Why is Football a Thanksgiving Tradition?
It’s time for another look at Holiday History! Thanksgiving is tomorrow and as it’s Thanksgiving Eve, it’s the perfect excuse to talk about history instead of the hydronics Sales Guy Scott thought I was writing about. In the US, there is a tradition of watching or in some cases playing football on Thanksgiving. The question on our minds today: why!? It’s Turkey Day, who wants to get a concussion and get stuck with hospital turkey?
The Origins of a Tradition
Football as we know it today basically came about in the mid 1800s (technically, it’s roots go farther back, but that’s a topic for another day). This lines up pretty well with the start of Thanksgiving as a federal holiday in the 1860s. The new holiday gave nearly everyone a day off. Various football teams took advantage of the day off and began to organize annual games on Thanksgiving.
As near as we can tell, the first such game was in 1876, held by Princeton and Yale. Other teams would pick up on the idea at all levels. Some high schools end their football season with a Thanksgiving day game still today. Professional leagues would soon pick up on the idea, with Thanksgiving day games held in the early football leagues in the 1890s.
The Big League’s Holiday
Essentially from that time forward, there have been Thanksgiving football games. It’s a core part of the sport’s DNA. In 1939, President Roosevelt almost broke the tradition. He moved Thanksgiving for economic reasons, but not every state agreed. It would’ve fallen on the last day of November that year. He moved it to the third Thursday to extend the holiday shopping season. For a brief time, the holiday was fragmented. Only the Philadelphia Eagles and Pittsburgh Steelers played a Thanksgiving Game that year in professional football. After that, World War II came, the Thanksgiving games were put on hold again.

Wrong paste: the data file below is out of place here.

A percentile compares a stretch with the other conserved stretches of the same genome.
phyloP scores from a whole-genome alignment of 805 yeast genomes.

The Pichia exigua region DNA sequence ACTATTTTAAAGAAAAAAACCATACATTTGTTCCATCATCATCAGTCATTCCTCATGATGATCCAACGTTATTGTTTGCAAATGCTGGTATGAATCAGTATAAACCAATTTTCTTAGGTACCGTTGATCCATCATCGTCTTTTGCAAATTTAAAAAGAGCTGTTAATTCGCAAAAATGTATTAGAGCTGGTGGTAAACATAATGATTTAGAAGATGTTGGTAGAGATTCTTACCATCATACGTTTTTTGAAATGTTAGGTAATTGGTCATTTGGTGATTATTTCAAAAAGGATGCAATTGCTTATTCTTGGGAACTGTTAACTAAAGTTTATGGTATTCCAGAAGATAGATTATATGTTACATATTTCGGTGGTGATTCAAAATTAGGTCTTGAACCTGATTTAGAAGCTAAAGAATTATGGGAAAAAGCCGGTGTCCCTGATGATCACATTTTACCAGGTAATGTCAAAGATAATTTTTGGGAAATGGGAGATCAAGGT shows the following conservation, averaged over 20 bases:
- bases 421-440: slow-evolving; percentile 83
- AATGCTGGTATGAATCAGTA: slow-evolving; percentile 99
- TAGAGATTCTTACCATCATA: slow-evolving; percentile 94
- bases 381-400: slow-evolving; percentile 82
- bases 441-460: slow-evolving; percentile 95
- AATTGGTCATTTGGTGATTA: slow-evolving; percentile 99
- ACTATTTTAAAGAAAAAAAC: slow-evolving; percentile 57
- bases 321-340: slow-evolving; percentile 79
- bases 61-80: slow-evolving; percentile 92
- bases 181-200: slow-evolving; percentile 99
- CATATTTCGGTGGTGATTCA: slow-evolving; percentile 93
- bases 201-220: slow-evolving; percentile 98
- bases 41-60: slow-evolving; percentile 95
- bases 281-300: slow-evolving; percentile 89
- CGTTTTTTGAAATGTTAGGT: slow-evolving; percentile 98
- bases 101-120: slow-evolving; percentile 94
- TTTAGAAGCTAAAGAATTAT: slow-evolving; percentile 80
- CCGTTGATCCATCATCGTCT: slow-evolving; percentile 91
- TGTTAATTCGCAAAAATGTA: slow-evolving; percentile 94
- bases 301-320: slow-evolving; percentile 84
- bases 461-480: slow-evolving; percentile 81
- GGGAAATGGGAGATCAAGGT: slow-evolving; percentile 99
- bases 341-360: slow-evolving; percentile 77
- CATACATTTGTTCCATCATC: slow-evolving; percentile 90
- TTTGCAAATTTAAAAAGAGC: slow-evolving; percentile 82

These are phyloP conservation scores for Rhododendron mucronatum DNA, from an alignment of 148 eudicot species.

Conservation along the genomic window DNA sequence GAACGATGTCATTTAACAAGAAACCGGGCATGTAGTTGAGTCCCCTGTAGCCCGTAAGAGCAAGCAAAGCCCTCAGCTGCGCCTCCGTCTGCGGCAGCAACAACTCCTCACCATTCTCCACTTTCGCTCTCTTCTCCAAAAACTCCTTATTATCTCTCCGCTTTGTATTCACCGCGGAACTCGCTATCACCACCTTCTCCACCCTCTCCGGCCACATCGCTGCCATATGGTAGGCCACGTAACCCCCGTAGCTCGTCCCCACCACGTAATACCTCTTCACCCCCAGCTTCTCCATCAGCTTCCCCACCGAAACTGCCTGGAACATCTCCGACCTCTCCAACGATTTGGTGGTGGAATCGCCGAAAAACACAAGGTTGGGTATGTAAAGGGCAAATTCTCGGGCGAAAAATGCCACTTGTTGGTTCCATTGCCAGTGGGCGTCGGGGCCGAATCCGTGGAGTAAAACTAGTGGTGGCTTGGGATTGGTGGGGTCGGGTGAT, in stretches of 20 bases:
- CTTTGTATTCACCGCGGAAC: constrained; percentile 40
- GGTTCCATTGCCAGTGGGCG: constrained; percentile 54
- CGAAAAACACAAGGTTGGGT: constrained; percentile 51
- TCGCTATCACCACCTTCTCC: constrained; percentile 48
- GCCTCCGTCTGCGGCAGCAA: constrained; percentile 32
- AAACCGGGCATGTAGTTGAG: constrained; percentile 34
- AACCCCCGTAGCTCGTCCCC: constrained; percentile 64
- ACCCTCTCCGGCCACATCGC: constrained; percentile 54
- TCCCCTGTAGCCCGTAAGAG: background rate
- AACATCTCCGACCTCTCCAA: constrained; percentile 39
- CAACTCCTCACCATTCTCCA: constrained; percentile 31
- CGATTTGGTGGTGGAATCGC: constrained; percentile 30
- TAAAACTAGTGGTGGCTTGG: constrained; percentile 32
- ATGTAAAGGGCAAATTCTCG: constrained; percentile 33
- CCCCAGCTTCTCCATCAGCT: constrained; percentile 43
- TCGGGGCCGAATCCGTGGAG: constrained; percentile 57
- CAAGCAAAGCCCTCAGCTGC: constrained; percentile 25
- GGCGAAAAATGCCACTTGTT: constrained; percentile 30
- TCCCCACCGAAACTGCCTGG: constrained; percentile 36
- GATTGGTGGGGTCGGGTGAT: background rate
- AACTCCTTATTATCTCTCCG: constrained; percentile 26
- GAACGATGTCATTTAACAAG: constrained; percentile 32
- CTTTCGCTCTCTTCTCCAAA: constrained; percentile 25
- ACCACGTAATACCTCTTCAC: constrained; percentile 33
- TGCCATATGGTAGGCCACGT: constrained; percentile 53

Following World War II, the tradition would finally resume, though without the fixed-opponents we know today. In 1966 the Dallas Cowboys would start a tradition of always hosting a Thanksgiving day game. In 1978 the Cowboys signed an agreement to always have a Thanksgiving Day slot in their league. That same year, Detroit would start its own tradition, with an annual Thanksgiving lions game.
The annual games were helped by the growing popularity of TV. Broadcast networks had contractual rights to broadcast the games. These contractual rights also required Thanksgiving games and defined some of the roles of what teams could play. This brought the games into the living rooms of families across the country. It was at one point, necessary to bundle up, travel, and watch the games out in the cold, but now, you could have your thanksgiving turkey and watch the game in comfort.
In 2006, a third game was added to Thanksgiving, giving football fans a Morning, Afternoon, and Night Time game to watch. This gives non-stop content for family gatherings and a massive bump in the league’s revenue, there was near guaranteed viewership for all three games. It’d be hard to lose.
The Tradition Continues
Tomorrow, there will be the traditional 3 games:
- Cowboys V. Redskins
- Lions V. Bears
- Falcons V. Saints
From everyone at Procure Inc. have a wonderful Thanksgiving.
Categories: Special Events